Jeremy Renner and Rachel Weisz in "The Bourne Legacy"
The Bourne Legacy
Meet the new Bourne, same as the old Bourne. That's the impression left by "The Bourne Legacy," a would-be franchise refresher in which Jeremy Renner grabs the baton from Matt Damon.
The new movie is directed and co-written by Tony Gilroy ("Michael Clayton"), who has screenwriting credit on all three of the previous films starring Matt Damon as Jason Bourne. And it can be said for Gilroy and "The Bourne Legacy" that they do a decent job of convincing us that, for over two hours, we're watching something other than a plate of reheated leftovers. But we're not.
Everything in this film you've seen before, and quite recently, whether it be recycled from the "Bourne" trilogy or even Joe Wright's "Hanna," fer gosh sakes. What is this movie about? A chemically enhanced super soldier -- let's call him Aaron Cross (Renner) -- discovers his masters have turned on him. He's the spy that went out in the cold. (Literally. He spends the first leg of the picture in Alaska.)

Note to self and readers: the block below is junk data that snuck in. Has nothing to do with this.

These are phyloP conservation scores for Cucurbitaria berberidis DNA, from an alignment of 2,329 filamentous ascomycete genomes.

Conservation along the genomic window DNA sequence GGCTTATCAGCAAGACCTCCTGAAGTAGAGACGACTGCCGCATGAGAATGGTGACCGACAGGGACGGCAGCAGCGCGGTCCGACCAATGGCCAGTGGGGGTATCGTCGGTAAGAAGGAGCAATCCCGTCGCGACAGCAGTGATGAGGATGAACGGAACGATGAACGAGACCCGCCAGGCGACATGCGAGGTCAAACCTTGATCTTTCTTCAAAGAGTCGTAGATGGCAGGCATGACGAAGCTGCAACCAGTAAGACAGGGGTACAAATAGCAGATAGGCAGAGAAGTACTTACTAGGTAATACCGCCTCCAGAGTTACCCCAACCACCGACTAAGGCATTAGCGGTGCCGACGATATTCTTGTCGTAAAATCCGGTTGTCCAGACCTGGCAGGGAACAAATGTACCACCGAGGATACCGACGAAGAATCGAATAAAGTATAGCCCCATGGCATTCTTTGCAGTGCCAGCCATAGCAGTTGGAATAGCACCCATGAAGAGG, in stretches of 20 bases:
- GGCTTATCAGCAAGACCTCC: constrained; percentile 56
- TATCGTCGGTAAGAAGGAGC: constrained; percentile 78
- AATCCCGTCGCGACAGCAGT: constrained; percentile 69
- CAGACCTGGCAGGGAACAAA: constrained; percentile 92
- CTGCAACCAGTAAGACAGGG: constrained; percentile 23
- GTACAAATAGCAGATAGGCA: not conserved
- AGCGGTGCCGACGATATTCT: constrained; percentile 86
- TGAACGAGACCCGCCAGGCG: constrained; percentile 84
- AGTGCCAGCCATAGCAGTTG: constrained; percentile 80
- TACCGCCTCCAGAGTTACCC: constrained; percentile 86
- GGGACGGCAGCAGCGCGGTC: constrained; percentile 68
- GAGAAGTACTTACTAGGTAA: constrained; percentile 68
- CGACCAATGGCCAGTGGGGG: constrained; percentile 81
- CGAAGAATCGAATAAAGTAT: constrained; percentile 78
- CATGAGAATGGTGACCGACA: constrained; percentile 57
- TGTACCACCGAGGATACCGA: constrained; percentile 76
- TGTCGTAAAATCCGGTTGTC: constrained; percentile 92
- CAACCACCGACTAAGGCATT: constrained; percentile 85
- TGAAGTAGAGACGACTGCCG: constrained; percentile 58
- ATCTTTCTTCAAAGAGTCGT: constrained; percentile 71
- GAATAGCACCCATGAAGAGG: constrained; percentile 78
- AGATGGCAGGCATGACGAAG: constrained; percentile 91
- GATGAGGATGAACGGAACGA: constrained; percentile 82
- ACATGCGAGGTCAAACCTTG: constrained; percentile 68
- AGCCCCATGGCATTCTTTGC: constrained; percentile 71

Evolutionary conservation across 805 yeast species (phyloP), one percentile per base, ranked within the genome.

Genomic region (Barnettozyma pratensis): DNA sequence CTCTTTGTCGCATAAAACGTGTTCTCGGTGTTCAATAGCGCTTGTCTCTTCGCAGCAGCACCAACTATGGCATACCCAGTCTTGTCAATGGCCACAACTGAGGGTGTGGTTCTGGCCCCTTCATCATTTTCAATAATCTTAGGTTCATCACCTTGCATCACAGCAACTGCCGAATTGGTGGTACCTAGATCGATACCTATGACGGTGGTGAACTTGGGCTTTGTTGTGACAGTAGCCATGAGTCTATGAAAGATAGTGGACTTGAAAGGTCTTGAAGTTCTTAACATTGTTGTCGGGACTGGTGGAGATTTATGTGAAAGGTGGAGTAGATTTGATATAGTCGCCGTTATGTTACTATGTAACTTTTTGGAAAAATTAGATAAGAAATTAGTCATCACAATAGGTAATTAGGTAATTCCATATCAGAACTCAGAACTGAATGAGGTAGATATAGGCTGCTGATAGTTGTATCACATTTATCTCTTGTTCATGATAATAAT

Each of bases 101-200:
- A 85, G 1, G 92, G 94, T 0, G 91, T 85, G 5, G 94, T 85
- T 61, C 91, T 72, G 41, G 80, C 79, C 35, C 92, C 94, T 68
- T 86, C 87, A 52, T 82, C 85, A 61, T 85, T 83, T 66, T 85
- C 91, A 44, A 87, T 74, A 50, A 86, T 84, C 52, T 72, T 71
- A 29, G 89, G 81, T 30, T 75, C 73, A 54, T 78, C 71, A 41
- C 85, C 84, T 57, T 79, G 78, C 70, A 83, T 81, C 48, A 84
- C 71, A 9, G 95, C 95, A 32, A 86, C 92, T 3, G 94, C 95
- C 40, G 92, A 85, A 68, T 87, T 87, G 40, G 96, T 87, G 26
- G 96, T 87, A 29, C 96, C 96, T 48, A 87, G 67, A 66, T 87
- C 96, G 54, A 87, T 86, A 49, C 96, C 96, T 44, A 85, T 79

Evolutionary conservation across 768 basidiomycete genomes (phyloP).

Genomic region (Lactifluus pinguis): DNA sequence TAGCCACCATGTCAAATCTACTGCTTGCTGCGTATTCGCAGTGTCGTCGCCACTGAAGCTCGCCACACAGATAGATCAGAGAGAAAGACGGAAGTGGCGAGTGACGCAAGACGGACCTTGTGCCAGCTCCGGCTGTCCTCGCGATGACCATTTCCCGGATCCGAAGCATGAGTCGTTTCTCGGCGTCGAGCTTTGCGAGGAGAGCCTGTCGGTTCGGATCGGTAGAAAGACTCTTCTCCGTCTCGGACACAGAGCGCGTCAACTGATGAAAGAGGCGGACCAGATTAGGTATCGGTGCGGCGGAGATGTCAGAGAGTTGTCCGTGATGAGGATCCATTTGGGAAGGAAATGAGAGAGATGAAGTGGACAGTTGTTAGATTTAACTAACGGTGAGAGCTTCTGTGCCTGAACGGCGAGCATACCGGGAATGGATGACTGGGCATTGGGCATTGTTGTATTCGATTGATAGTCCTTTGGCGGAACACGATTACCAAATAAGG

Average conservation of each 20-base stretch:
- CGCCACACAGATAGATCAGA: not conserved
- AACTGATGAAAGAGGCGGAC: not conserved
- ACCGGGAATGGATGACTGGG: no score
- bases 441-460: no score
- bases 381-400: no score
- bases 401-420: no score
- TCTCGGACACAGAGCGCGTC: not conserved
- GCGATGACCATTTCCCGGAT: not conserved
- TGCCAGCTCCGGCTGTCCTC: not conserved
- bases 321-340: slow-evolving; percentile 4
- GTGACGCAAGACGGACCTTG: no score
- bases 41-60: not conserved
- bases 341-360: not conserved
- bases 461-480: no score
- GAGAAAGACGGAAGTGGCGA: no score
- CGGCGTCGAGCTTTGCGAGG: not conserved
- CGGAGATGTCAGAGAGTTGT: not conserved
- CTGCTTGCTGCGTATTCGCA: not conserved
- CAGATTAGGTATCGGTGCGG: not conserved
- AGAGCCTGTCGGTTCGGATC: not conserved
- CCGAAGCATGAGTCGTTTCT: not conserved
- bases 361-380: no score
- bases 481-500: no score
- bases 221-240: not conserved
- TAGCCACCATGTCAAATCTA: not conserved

Cross tracks down Marta Shearing (Rachel Weisz), the only surviving doctor who used to maintain him; now she too has been targeted for a government cleanup. Without his "chems," Cross has begun to degrade, so he grabs Marta and starts running around the world to evade capture and secure survival. Meanwhile, an army of character actors, led by alpha character actor Edward Norton, barks at monitors and each other.
Universal Pictures and Gilroy don't take any chances here: Tin rooftops will be dashed upon, blue filters will be applied liberally to the photography, and man and woman will speak breathlessly to, and sexually imprint on, each other, as they bond on the lam. The familiar action includes a few swift bone-crunchings of outmatched security men and a couple of dodge-and-duck third-person shooter sequences. When the story threatens to fall apart but good, Gilroy lets a dog off a leash (another super soldier with "diminished empathy") to justify a chase climax.
Renner and Weisz are as solid as one might respectively expect, but Gilroy doesn't make us care much about them, or say anything more pointed about the state of American covert affairs than "We are morally indefensible and absolutely necessary." Instead, the film expends acres of talk on military doublespeak and technobabble. As Scott Glenn's CIA director confesses early on, "I've kind of lost my perspective on what's possible."
Just remember, kids, you're not paranoid if they're really out to get you ... or your movie dollars.
Rated PG-13 for violence and action. 2 hours, 15 minutes.
- Peter Canavese